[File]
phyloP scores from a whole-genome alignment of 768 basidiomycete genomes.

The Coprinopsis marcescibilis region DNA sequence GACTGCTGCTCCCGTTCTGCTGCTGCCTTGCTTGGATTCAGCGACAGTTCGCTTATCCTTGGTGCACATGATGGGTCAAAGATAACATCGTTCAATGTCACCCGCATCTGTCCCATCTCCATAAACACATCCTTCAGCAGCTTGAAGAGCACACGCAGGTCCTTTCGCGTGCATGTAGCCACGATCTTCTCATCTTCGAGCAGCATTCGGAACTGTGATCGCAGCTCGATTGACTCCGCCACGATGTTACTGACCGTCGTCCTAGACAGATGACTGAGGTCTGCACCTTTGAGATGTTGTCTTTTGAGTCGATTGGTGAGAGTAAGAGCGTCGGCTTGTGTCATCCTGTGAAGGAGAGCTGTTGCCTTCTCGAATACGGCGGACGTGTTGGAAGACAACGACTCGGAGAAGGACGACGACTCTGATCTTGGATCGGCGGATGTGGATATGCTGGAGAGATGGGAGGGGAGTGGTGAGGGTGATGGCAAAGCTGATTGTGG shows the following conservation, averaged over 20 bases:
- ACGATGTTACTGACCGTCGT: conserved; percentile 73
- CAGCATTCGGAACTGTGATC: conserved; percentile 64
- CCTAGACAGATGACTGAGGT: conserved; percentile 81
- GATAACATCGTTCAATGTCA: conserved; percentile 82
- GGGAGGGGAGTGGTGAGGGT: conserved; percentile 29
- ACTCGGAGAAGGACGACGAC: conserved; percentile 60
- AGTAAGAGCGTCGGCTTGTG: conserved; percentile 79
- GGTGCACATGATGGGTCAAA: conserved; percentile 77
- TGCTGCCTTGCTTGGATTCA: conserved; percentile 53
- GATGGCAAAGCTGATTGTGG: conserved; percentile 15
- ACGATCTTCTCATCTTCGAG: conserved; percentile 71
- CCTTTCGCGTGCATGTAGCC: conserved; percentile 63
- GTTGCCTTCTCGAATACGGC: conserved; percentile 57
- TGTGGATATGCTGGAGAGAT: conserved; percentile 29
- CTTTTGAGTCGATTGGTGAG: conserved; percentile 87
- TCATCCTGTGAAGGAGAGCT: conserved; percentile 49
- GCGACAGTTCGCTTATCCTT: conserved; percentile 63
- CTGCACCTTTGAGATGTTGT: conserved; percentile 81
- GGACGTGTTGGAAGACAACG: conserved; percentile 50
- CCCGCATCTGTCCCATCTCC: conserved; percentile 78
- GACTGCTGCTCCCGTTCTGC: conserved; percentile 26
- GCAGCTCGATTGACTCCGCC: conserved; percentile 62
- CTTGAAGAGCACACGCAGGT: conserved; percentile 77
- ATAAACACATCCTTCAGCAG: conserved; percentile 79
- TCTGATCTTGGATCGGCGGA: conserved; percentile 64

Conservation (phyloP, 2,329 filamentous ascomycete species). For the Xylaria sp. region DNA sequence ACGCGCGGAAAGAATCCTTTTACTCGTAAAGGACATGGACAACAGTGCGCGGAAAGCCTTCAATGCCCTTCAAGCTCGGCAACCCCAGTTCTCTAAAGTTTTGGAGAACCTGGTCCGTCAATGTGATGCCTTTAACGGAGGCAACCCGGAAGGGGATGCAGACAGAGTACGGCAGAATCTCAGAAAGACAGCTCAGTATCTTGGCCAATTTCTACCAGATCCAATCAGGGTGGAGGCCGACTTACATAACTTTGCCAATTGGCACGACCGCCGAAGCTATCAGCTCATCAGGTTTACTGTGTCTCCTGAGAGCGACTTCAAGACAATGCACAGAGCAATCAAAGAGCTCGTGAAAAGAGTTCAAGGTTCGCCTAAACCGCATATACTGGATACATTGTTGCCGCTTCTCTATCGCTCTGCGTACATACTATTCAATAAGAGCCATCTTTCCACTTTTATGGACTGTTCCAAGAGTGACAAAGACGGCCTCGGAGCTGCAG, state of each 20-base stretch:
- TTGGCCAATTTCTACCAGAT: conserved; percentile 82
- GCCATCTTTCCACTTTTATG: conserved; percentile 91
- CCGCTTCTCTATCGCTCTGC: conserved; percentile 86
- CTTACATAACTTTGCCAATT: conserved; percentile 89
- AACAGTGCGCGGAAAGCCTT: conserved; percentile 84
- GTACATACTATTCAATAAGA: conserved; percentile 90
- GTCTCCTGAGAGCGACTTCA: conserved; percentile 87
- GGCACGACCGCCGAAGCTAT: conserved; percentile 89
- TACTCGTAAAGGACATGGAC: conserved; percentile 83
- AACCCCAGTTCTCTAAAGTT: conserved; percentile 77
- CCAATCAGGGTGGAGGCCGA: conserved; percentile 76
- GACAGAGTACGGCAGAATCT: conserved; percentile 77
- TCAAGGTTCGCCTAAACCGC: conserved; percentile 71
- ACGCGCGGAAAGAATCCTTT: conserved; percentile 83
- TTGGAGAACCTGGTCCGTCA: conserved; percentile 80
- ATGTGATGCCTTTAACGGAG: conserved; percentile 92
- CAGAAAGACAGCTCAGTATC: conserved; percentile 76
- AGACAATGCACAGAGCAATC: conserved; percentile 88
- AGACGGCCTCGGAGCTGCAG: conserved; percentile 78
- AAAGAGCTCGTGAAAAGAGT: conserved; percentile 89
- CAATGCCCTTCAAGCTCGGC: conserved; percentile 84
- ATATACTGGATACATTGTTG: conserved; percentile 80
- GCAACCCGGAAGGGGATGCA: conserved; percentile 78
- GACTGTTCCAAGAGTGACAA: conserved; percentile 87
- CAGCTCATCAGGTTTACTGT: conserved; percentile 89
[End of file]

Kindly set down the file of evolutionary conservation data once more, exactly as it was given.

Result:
phyloP scores from a whole-genome alignment of 768 basidiomycete genomes.

The Coprinopsis marcescibilis region DNA sequence GACTGCTGCTCCCGTTCTGCTGCTGCCTTGCTTGGATTCAGCGACAGTTCGCTTATCCTTGGTGCACATGATGGGTCAAAGATAACATCGTTCAATGTCACCCGCATCTGTCCCATCTCCATAAACACATCCTTCAGCAGCTTGAAGAGCACACGCAGGTCCTTTCGCGTGCATGTAGCCACGATCTTCTCATCTTCGAGCAGCATTCGGAACTGTGATCGCAGCTCGATTGACTCCGCCACGATGTTACTGACCGTCGTCCTAGACAGATGACTGAGGTCTGCACCTTTGAGATGTTGTCTTTTGAGTCGATTGGTGAGAGTAAGAGCGTCGGCTTGTGTCATCCTGTGAAGGAGAGCTGTTGCCTTCTCGAATACGGCGGACGTGTTGGAAGACAACGACTCGGAGAAGGACGACGACTCTGATCTTGGATCGGCGGATGTGGATATGCTGGAGAGATGGGAGGGGAGTGGTGAGGGTGATGGCAAAGCTGATTGTGG shows the following conservation, averaged over 20 bases:
- ACGATGTTACTGACCGTCGT: conserved; percentile 73
- CAGCATTCGGAACTGTGATC: conserved; percentile 64
- CCTAGACAGATGACTGAGGT: conserved; percentile 81
- GATAACATCGTTCAATGTCA: conserved; percentile 82
- GGGAGGGGAGTGGTGAGGGT: conserved; percentile 29
- ACTCGGAGAAGGACGACGAC: conserved; percentile 60
- AGTAAGAGCGTCGGCTTGTG: conserved; percentile 79
- GGTGCACATGATGGGTCAAA: conserved; percentile 77
- TGCTGCCTTGCTTGGATTCA: conserved; percentile 53
- GATGGCAAAGCTGATTGTGG: conserved; percentile 15
- ACGATCTTCTCATCTTCGAG: conserved; percentile 71
- CCTTTCGCGTGCATGTAGCC: conserved; percentile 63
- GTTGCCTTCTCGAATACGGC: conserved; percentile 57
- TGTGGATATGCTGGAGAGAT: conserved; percentile 29
- CTTTTGAGTCGATTGGTGAG: conserved; percentile 87
- TCATCCTGTGAAGGAGAGCT: conserved; percentile 49
- GCGACAGTTCGCTTATCCTT: conserved; percentile 63
- CTGCACCTTTGAGATGTTGT: conserved; percentile 81
- GGACGTGTTGGAAGACAACG: conserved; percentile 50
- CCCGCATCTGTCCCATCTCC: conserved; percentile 78
- GACTGCTGCTCCCGTTCTGC: conserved; percentile 26
- GCAGCTCGATTGACTCCGCC: conserved; percentile 62
- CTTGAAGAGCACACGCAGGT: conserved; percentile 77
- ATAAACACATCCTTCAGCAG: conserved; percentile 79
- TCTGATCTTGGATCGGCGGA: conserved; percentile 64

Conservation (phyloP, 2,329 filamentous ascomycete species). For the Xylaria sp. region DNA sequence ACGCGCGGAAAGAATCCTTTTACTCGTAAAGGACATGGACAACAGTGCGCGGAAAGCCTTCAATGCCCTTCAAGCTCGGCAACCCCAGTTCTCTAAAGTTTTGGAGAACCTGGTCCGTCAATGTGATGCCTTTAACGGAGGCAACCCGGAAGGGGATGCAGACAGAGTACGGCAGAATCTCAGAAAGACAGCTCAGTATCTTGGCCAATTTCTACCAGATCCAATCAGGGTGGAGGCCGACTTACATAACTTTGCCAATTGGCACGACCGCCGAAGCTATCAGCTCATCAGGTTTACTGTGTCTCCTGAGAGCGACTTCAAGACAATGCACAGAGCAATCAAAGAGCTCGTGAAAAGAGTTCAAGGTTCGCCTAAACCGCATATACTGGATACATTGTTGCCGCTTCTCTATCGCTCTGCGTACATACTATTCAATAAGAGCCATCTTTCCACTTTTATGGACTGTTCCAAGAGTGACAAAGACGGCCTCGGAGCTGCAG, state of each 20-base stretch:
- TTGGCCAATTTCTACCAGAT: conserved; percentile 82
- GCCATCTTTCCACTTTTATG: conserved; percentile 91
- CCGCTTCTCTATCGCTCTGC: conserved; percentile 86
- CTTACATAACTTTGCCAATT: conserved; percentile 89
- AACAGTGCGCGGAAAGCCTT: conserved; percentile 84
- GTACATACTATTCAATAAGA: conserved; percentile 90
- GTCTCCTGAGAGCGACTTCA: conserved; percentile 87
- GGCACGACCGCCGAAGCTAT: conserved; percentile 89
- TACTCGTAAAGGACATGGAC: conserved; percentile 83
- AACCCCAGTTCTCTAAAGTT: conserved; percentile 77
- CCAATCAGGGTGGAGGCCGA: conserved; percentile 76
- GACAGAGTACGGCAGAATCT: conserved; percentile 77
- TCAAGGTTCGCCTAAACCGC: conserved; percentile 71
- ACGCGCGGAAAGAATCCTTT: conserved; percentile 83
- TTGGAGAACCTGGTCCGTCA: conserved; percentile 80
- ATGTGATGCCTTTAACGGAG: conserved; percentile 92
- CAGAAAGACAGCTCAGTATC: conserved; percentile 76
- AGACAATGCACAGAGCAATC: conserved; percentile 88
- AGACGGCCTCGGAGCTGCAG: conserved; percentile 78
- AAAGAGCTCGTGAAAAGAGT: conserved; percentile 89
- CAATGCCCTTCAAGCTCGGC: conserved; percentile 84
- ATATACTGGATACATTGTTG: conserved; percentile 80
- GCAACCCGGAAGGGGATGCA: conserved; percentile 78
- GACTGTTCCAAGAGTGACAA: conserved; percentile 87
- CAGCTCATCAGGTTTACTGT: conserved; percentile 89